Now here’s where the trouble comes in. In the technology sector, you aren’t rewarded for focusing on valuation to the degree you’re rewarded for buying growth potential. The multiple on trailing earnings for a technology stock is probably the very worst thing you could pay attention to because it tells you absolutely nothing about the company’s vision for the future, and where they may fit into that future. It just so happened that Intel didn’t have a useful vision for the future or a good roadmap for building that future out. Nvidia did.

And in this way, the large valuation disparity between these two semiconductor giants ended up being completely justified as the ensuing five years unfolded. Which is why there are no famous value investors in the tech sector. Which is why “bargains” and “innovation” are rarely found together in the wilds of the Nasdaq. It’s why the shorthand of earnings multiples and book values and such are completely irrelevant when your fellow investors are buying and selling based on what will happen, not what has happened already or what has been happening over time.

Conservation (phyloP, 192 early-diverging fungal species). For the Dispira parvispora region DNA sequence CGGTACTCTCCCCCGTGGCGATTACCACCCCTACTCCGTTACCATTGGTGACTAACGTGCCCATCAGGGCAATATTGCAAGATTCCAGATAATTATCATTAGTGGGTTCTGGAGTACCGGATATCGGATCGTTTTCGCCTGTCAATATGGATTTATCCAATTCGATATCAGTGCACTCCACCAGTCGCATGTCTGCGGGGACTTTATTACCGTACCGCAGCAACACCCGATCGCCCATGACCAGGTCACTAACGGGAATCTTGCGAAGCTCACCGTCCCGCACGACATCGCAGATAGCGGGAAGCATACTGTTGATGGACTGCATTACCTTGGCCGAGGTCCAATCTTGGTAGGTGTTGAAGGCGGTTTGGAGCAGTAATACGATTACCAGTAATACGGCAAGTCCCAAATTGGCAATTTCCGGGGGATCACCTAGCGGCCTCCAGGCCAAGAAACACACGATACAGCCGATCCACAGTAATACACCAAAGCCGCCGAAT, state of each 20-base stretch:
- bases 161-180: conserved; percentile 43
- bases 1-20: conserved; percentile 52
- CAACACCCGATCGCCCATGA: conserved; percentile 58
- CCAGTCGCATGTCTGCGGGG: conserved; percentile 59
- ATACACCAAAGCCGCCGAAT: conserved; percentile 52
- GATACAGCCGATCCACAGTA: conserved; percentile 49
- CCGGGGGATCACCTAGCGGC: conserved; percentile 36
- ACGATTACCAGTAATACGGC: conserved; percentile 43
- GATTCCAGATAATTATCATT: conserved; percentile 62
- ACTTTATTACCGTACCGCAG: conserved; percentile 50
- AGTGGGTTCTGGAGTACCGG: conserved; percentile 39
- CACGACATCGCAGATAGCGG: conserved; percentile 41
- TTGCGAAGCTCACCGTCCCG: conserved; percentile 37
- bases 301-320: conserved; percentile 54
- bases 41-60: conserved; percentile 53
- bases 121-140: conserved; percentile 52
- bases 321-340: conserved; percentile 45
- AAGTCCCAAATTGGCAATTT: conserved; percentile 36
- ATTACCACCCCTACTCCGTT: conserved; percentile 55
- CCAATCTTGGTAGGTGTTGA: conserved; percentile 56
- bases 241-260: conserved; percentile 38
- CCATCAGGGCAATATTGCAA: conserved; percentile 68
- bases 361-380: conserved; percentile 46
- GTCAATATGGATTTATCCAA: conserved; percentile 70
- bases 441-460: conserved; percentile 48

It makes perfect sense for rational investors to scrutinize valuations based on backward-looking fundamental metrics in a space like consumer staples. It’s highly likely that 2021’s demand for Coca-Cola or Kleenex will look similar to 2020’s or 2019’s. There’s room for the company to sell a little more or a little less, and operations can get more or less efficient, and then you decide what you’d like to pay for this sort of reliable, consistent cash flow and you buy it. The idea that you could do this with the stocks of innovative companies that are literally changing the world is hilariously childish.